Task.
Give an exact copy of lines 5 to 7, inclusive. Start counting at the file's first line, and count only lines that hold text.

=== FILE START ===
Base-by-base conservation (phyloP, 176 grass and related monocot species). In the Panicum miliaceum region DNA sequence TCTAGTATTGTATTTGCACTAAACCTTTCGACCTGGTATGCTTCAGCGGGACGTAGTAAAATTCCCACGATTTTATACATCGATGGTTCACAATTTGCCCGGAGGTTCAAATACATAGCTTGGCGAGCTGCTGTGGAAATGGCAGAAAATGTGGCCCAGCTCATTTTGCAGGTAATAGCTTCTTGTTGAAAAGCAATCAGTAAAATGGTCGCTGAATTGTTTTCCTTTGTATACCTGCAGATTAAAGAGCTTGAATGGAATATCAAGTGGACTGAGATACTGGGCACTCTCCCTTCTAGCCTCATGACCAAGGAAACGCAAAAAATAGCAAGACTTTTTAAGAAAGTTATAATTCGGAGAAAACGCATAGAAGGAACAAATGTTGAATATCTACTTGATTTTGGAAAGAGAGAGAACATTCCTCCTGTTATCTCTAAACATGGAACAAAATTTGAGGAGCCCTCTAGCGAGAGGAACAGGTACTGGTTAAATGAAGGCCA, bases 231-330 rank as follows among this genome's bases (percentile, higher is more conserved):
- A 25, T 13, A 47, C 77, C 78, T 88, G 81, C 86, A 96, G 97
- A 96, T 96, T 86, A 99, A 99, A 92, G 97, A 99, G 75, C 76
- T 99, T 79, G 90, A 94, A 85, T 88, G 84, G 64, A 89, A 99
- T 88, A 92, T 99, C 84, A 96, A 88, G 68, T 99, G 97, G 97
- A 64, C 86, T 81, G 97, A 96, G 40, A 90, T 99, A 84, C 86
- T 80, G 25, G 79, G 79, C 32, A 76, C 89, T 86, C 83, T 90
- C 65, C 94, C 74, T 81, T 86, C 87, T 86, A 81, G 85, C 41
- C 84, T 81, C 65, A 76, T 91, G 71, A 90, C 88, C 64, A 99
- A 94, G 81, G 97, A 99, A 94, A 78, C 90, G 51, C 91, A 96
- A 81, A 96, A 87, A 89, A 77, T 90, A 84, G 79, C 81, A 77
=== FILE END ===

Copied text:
- T 88, A 92, T 99, C 84, A 96, A 88, G 68, T 99, G 97, G 97
- A 64, C 86, T 81, G 97, A 96, G 40, A 90, T 99, A 84, C 86
- T 80, G 25, G 79, G 79, C 32, A 76, C 89, T 86, C 83, T 90